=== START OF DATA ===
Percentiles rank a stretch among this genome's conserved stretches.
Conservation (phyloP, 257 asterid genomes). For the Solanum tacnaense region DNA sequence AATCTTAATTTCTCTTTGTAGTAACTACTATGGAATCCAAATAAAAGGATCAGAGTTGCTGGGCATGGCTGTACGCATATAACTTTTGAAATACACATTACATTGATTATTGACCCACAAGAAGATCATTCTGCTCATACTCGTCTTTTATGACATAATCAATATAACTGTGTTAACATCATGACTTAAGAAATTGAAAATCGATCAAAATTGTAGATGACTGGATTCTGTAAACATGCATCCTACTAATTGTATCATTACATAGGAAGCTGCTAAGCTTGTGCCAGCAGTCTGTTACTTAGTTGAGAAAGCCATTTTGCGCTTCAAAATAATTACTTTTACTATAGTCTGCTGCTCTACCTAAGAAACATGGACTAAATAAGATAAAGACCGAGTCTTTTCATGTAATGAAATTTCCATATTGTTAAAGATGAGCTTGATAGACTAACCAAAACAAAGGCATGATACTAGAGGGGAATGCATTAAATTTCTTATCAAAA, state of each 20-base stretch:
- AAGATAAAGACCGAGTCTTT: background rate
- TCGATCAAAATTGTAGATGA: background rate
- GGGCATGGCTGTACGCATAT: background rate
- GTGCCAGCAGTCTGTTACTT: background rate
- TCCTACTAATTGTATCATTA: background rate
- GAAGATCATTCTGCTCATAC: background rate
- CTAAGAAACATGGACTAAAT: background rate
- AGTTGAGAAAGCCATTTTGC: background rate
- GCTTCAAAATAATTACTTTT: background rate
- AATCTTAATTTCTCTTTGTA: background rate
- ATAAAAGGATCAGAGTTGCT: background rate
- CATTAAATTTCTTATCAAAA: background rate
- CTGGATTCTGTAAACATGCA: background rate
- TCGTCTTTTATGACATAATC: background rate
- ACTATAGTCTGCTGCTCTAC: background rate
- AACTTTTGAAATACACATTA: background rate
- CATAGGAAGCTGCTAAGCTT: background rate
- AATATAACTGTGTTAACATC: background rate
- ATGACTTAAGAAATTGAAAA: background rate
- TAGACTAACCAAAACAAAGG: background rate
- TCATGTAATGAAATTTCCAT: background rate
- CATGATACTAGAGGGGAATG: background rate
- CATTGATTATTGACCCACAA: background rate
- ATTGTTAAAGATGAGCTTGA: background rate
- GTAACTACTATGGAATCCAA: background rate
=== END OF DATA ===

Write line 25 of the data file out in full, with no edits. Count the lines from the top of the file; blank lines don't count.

- CATTGATTATTGACCCACAA: background rate